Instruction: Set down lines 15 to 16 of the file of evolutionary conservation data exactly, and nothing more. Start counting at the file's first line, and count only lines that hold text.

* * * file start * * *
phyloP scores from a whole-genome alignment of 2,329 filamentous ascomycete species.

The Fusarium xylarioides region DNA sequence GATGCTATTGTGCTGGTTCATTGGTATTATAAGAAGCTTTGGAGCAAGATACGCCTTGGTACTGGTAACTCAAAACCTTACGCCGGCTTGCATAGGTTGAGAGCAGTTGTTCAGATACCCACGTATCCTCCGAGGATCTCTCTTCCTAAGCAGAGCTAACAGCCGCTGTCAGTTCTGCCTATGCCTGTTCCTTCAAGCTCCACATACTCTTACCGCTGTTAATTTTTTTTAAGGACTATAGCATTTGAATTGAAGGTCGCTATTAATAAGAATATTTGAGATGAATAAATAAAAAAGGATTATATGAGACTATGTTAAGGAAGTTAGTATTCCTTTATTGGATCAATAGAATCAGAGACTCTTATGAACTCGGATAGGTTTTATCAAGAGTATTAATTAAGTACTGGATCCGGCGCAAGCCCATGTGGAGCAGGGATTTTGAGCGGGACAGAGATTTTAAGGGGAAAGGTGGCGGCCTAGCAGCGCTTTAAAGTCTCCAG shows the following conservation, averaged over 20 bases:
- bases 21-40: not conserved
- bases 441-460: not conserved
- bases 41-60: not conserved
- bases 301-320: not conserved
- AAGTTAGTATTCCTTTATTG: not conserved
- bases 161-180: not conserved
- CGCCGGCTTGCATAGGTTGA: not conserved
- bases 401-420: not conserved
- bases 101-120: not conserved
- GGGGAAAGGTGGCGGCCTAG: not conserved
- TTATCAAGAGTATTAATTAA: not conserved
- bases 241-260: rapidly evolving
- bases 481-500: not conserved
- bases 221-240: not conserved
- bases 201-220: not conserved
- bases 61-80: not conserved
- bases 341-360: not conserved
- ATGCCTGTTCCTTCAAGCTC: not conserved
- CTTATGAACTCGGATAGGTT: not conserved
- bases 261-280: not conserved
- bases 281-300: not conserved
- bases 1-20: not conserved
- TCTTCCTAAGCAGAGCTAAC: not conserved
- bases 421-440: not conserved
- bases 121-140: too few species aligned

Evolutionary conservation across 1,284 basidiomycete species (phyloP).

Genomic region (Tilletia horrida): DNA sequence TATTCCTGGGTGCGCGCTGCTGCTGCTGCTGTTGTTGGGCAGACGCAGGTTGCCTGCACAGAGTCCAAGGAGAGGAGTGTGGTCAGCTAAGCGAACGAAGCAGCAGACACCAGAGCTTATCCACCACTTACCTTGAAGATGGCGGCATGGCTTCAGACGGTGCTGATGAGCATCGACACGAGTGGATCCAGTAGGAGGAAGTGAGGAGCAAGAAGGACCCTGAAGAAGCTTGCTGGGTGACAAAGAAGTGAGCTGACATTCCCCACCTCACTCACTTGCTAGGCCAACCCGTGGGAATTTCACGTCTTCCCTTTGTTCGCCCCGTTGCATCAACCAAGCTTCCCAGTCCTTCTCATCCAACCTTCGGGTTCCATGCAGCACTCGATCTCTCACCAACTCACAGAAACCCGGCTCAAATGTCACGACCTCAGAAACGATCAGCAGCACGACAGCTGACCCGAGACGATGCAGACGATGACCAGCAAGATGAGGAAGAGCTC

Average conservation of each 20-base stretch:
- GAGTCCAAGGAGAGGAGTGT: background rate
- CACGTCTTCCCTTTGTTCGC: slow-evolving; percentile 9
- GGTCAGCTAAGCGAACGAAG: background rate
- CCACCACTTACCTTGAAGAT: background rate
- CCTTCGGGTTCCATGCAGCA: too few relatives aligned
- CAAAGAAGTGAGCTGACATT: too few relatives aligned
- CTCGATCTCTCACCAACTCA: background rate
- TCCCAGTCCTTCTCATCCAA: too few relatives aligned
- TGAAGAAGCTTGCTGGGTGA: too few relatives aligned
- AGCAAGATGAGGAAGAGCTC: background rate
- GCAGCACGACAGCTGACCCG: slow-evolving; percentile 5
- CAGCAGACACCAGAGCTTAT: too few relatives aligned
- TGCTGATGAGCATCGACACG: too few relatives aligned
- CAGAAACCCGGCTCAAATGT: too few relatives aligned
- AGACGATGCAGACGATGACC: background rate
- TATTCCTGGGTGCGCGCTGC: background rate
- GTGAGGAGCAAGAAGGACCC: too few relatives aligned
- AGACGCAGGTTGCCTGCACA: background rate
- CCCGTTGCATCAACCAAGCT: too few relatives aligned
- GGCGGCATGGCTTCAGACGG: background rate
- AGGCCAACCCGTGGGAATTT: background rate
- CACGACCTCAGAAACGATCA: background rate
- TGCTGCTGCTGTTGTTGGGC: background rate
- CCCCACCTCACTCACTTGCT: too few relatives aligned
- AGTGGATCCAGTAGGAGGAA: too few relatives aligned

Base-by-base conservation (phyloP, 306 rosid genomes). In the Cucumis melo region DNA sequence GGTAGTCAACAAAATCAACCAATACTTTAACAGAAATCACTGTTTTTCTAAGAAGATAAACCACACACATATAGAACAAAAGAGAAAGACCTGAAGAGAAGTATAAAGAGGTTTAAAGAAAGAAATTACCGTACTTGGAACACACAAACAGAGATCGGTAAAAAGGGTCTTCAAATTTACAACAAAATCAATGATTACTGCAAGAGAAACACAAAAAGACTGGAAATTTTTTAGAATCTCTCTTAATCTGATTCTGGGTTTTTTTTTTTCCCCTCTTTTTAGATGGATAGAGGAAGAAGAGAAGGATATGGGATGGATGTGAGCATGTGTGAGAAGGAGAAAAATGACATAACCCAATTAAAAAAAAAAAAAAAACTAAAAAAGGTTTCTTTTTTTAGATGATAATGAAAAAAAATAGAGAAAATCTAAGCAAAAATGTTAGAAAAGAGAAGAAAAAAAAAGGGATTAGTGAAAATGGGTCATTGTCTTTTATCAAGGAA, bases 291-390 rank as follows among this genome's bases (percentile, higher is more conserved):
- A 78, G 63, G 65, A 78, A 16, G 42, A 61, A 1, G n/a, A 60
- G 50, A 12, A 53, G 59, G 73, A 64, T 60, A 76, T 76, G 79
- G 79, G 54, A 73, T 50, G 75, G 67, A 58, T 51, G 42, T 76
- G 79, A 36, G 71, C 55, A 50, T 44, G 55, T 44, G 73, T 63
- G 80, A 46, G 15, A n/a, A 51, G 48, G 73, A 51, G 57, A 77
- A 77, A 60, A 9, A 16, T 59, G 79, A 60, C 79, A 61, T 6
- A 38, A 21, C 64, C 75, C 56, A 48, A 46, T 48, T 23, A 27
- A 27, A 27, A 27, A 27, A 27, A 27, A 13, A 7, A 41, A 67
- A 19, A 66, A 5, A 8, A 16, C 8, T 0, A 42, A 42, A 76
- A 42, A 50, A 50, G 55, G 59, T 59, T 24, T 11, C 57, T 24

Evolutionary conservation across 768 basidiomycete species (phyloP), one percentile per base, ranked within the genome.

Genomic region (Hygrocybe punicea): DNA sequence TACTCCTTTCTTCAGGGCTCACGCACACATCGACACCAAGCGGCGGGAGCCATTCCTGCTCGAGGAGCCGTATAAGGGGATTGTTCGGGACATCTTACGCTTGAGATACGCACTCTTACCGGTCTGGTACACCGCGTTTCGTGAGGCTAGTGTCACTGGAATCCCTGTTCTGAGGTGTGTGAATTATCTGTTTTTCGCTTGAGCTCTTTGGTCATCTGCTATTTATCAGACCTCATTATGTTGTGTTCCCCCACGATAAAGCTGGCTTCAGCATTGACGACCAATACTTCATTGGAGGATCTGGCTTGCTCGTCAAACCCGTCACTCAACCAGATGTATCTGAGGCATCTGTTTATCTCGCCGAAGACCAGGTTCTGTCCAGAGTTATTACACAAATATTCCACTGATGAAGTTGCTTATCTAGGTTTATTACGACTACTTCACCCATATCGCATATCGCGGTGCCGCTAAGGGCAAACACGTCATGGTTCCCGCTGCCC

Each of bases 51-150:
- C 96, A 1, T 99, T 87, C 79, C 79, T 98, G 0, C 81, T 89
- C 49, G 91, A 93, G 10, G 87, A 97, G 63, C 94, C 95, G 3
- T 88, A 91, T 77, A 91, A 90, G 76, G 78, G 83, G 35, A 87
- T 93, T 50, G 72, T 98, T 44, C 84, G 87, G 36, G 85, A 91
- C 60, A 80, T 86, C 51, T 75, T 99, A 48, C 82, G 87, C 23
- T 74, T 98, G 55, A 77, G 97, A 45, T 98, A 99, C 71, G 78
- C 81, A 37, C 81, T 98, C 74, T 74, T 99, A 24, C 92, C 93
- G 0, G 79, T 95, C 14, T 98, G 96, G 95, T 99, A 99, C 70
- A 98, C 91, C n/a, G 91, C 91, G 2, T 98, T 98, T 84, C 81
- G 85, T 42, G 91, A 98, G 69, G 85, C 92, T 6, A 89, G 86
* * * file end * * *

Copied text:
- bases 481-500: not conserved
- bases 221-240: not conserved